← Return to Why CA-19-9 Test not included in annual lab tests

altc321 (@altc321)

Why CA-19-9 Test not included in annual lab tests

Pancreatic Cancer | Last Active: Dec 3, 2023 | Replies (18)

Comment receiving replies

There are a number of reasons why CA19-9 is not part of a routine screening for the general population. First, it is not specific for pancreatic cancer. It can be elevated in a number of benign conditions related to inflammation. Some examples of benign, non-cancerous conditions that can have high CA19-9 levels are:
* Gallstones
* Biliary infection (cholangitis)
* Blockage of the bile duct (jaundice)
* Pancreatitis (swelling of the pancreas)
* Cystic fibrosis
* Liver disease
* Pulmonary Fibrosis
* Tuberculosis

Every test method can yield a false positive or a false negative result. False positives can cause anxiety in a patient until the result is ruled out/in.

Only the PDAC form of pancreatic cancer secretes CA19-9 except in approximately 10% of the Caucasian population who are non-secretors. They lack the genetic coding for the Lewis antigen associated with blood group factor also associated with the secretion of CA19-9. This makes it possible to have several other rare forms of pancreatic cancer go undetected.

There is the issue of cost to benefit of doing an annual mass screening for a cancer that in the US in 2023 will be diagnosed in approximately 64,050 cases out of an adult population of age 55 and older of 96,799,000 according to the 2020 US Census data (https://www2.census.gov/programs-surveys/demo/tables/age-and-sex/2020/older-population/2020older_table1.xlsx). Testing would have to be justified based on testing benefit over financial burden for taxpayer funding. An individual has the right to make the request for screening and if their private insurance doesn’t cover, can be paid out-of pocket.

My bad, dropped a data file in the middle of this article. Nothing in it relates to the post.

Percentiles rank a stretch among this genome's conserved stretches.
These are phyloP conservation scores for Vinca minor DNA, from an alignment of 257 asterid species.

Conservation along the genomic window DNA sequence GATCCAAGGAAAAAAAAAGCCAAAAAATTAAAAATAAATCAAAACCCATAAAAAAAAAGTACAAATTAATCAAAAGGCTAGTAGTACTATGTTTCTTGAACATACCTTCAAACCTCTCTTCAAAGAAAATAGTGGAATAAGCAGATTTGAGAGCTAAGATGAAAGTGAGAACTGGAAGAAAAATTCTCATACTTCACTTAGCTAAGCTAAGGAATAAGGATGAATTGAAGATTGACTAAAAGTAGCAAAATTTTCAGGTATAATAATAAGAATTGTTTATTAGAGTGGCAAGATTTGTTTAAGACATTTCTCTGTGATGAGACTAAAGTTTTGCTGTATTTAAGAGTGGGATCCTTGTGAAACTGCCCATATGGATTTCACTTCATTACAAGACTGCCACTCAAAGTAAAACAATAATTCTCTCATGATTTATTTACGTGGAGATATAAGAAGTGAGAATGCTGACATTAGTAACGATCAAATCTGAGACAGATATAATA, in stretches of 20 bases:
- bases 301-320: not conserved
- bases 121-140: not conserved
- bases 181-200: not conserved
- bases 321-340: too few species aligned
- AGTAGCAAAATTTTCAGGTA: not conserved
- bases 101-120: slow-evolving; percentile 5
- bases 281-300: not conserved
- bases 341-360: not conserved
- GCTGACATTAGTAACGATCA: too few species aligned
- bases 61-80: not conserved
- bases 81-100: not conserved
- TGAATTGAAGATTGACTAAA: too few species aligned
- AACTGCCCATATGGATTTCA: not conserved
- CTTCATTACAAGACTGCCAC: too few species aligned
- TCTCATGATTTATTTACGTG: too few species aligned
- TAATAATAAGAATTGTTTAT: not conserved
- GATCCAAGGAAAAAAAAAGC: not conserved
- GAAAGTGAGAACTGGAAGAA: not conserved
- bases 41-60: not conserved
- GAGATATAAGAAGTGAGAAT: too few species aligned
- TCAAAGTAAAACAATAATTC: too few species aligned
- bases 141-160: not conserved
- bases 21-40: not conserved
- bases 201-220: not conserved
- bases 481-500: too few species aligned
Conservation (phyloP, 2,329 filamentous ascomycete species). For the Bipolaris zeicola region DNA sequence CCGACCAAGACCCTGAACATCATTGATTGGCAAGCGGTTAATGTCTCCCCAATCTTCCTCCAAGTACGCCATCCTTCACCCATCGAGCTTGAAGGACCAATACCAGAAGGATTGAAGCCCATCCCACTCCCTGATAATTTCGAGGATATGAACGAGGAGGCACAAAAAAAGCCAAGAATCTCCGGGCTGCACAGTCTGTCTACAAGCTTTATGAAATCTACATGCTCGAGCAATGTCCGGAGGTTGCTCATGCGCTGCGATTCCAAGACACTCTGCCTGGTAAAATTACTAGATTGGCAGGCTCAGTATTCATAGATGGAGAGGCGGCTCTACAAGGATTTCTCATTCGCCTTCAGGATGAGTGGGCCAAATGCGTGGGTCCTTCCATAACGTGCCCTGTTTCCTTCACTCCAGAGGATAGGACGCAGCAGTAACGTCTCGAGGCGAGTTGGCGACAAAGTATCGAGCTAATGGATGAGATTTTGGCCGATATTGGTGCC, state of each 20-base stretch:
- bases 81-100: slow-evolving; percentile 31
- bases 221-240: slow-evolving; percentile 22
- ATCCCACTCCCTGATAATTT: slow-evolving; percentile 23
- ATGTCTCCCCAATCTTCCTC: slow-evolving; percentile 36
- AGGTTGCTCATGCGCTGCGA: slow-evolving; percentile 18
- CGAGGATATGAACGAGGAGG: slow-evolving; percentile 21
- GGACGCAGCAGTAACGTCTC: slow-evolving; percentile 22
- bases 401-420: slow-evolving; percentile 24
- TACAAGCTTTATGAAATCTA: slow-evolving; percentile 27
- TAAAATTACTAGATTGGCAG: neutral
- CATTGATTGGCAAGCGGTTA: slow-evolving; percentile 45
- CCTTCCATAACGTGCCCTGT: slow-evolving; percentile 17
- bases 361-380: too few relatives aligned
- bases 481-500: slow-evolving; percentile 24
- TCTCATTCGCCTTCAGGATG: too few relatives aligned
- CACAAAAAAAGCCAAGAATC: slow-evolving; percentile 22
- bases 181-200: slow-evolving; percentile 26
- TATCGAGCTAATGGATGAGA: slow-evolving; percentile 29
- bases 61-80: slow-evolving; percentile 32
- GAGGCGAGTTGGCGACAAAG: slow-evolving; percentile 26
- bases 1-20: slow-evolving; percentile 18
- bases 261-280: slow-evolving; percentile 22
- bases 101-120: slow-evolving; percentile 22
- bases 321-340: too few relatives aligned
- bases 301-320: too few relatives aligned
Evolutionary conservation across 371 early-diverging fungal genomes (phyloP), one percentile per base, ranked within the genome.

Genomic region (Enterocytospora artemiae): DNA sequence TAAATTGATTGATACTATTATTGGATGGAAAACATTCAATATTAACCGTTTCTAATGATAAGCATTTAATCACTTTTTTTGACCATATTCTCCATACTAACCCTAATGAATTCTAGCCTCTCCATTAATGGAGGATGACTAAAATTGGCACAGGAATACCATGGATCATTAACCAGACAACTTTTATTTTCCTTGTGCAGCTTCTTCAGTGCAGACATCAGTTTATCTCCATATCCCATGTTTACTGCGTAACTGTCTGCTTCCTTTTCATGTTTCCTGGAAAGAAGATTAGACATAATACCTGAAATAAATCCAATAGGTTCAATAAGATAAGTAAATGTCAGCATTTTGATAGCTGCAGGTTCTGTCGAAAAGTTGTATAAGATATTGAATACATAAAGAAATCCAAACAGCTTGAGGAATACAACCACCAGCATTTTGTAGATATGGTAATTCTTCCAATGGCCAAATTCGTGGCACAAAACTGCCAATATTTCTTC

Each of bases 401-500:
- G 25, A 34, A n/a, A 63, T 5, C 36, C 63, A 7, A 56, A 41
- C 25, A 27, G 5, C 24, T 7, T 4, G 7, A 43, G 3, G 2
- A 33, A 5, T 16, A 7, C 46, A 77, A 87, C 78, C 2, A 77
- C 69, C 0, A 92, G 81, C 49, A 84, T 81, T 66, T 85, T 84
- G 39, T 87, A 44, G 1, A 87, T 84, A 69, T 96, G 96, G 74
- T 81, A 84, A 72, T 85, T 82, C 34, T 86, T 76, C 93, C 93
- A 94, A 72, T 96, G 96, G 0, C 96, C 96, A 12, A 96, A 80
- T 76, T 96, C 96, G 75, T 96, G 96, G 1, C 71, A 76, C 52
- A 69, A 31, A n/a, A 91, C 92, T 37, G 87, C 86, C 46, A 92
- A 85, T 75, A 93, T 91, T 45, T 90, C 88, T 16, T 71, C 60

For someone that has or had pancreatic cancer such as myself, the CA19-9 test is done multiple times a year even though I am 11 years out from initial diagnosis. For an individual that is deemed high risk as a result of having a genetic mutation associated with pancreatic cancer or a blood relative having been diagnosed, it makes sense to request early detection screening. In high risk individuals, a GI specialist may suggest other methods of surveillance that may include a scan or EUS.

Jump to this post

Replies to "There are a number of reasons why CA19-9 is not part of a routine screening for..."

Also, abdominal exercises such as sit ups or a recent colonoscopy will elevate CA 19-9.

Your list of other disorders that can elevate CA 19-9 is interesting. I was diagnosed in July with a bile duct blockage caused by a gallstone (which apparently removed itself, since it wasn't there when I had surgery). Turns out my gallbladder was full of gallstones, and it was removed in early August. I'm now wondering whether this might have the effect of lowering my CA 19-9 reading. It has steadily gone down since we began treatment in April, although to a lesser degree now than earlier. Hope springs eternal! 🙂

Thanks for your very detailed and informative response